Stanley Kubrick’s The Shining is a paramount example of what can be achieved by a film divorced from its source. Both book and film, individual from each other, are considered great works of their respective mediums, but Kubrick’s film is not a faithful adaptation of the book Stephen King had written. If you went into that cinema in 1980 with the hope that your favourite Stephen King novel would be recreated on screen, just as you had imagined, you would walk out of that cinema thoroughly disappointed. The differences between the two are plentiful and rampant. Things like Wendy’s hair colour, how and when the main character got his job at The Overlook Hotel, the line, “all work and no play” is not even in the book, right down to the protagonist’s name being changed. Now you can argue that the changes benefited the film, that what was added or subtracted were improvements, but what you can’t argue is that these changes led to an unfaithful adaptation of the source. The point however being, that the film didn’t suffer because of it, Kubrick produced an all time great film, a classic of the genre, despite wandering off the path King had started him on.
None of this is to say that there can’t be film adaptations that are adapted as faithfully as possible and end up also being spectacular movies, of course there can and there is. A faithful adaptation that equals a great movie, is without doubt the ideal result from any source to film/TV translation. However, more often than not, you will find yourself going to watch the adaptation of your favourite IP and being disappointed. That’s just how it is. Things sometimes need changing to work on film. Whether it’s The Hunger Games, Twilight, or Stephen King’s latest, cries of “it didn’t happen like that in the book” will inevitably be heard. Most will then label the movie they saw as bad because of this, and in some cases, the movie they would have just saw is in fact bad, but not because it was an unfaithful adaptation, but more often than not because it was a poor film. There are examples of adaptations were the end product might have fared better if it had a more faithful transition from book to screen but sometimes a bad film is just a bad film. At the end of the day, these cries of disappointment, and even anger, come from a place of false entitlement, a notion we need to kick, and kick hard.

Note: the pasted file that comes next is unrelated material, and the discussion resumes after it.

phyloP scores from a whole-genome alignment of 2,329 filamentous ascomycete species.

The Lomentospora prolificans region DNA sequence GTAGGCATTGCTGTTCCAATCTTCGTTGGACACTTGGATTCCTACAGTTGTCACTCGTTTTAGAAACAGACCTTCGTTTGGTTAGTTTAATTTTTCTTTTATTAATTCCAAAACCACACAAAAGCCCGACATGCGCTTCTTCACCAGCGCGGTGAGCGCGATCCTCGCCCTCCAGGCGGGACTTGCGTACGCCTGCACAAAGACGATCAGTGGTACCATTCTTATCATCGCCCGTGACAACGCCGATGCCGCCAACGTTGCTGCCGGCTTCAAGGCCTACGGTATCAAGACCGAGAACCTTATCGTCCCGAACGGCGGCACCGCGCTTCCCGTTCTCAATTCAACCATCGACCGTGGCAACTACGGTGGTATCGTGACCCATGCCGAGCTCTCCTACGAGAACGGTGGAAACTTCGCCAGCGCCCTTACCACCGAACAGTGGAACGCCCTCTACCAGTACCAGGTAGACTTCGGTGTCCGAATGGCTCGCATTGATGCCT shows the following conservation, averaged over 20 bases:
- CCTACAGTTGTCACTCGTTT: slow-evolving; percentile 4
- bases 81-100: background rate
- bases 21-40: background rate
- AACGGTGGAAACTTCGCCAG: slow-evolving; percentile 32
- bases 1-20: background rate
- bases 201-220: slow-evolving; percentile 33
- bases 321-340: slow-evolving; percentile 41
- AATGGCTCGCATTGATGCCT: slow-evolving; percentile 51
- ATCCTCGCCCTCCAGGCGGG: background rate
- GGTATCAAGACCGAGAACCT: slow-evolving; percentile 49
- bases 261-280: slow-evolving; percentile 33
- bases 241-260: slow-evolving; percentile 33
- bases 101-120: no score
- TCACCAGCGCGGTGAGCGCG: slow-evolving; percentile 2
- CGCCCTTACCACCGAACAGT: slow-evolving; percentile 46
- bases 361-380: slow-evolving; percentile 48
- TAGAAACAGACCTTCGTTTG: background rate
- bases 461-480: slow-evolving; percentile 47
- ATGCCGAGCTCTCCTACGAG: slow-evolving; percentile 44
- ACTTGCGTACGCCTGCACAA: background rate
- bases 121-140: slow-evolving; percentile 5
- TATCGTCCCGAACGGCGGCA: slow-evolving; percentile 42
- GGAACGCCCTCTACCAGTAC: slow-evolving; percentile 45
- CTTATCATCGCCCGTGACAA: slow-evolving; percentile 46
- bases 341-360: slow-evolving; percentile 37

Comic book movies and TV shows are the latest craze to hit the adapted shelves. Every couple of months, another one of these things is cranked out, and every couple of months, you’ll find someone ranting about how their precious favourite character isn’t being depicted correctly, that they are being ruined and that this ‘bad’ movie is wrong because of it. Harley Quinn is the latest face to be stuck to protest signs, her depiction in a film, that I remind you hasn’t even come out yet, is seen by many a loyal fan to be borderline blasphemous. The fact that she dresses like a promiscuous sex diva, using the stupid levels of attractiveness stemming from the actress behind the makeup to sexualise her, is seen as not only downright wrong, but sexist too — a different topic entirely. These confused young men and women believe that they are entitled to some idealistic version of a make believe person. Creative liberty, in their eyes, is not something that should be permitted. These people are so enraged with their sense of entitlement that they are seemingly unwilling to give the film a chance, not based on any gauge of quality but on faithfulness alone.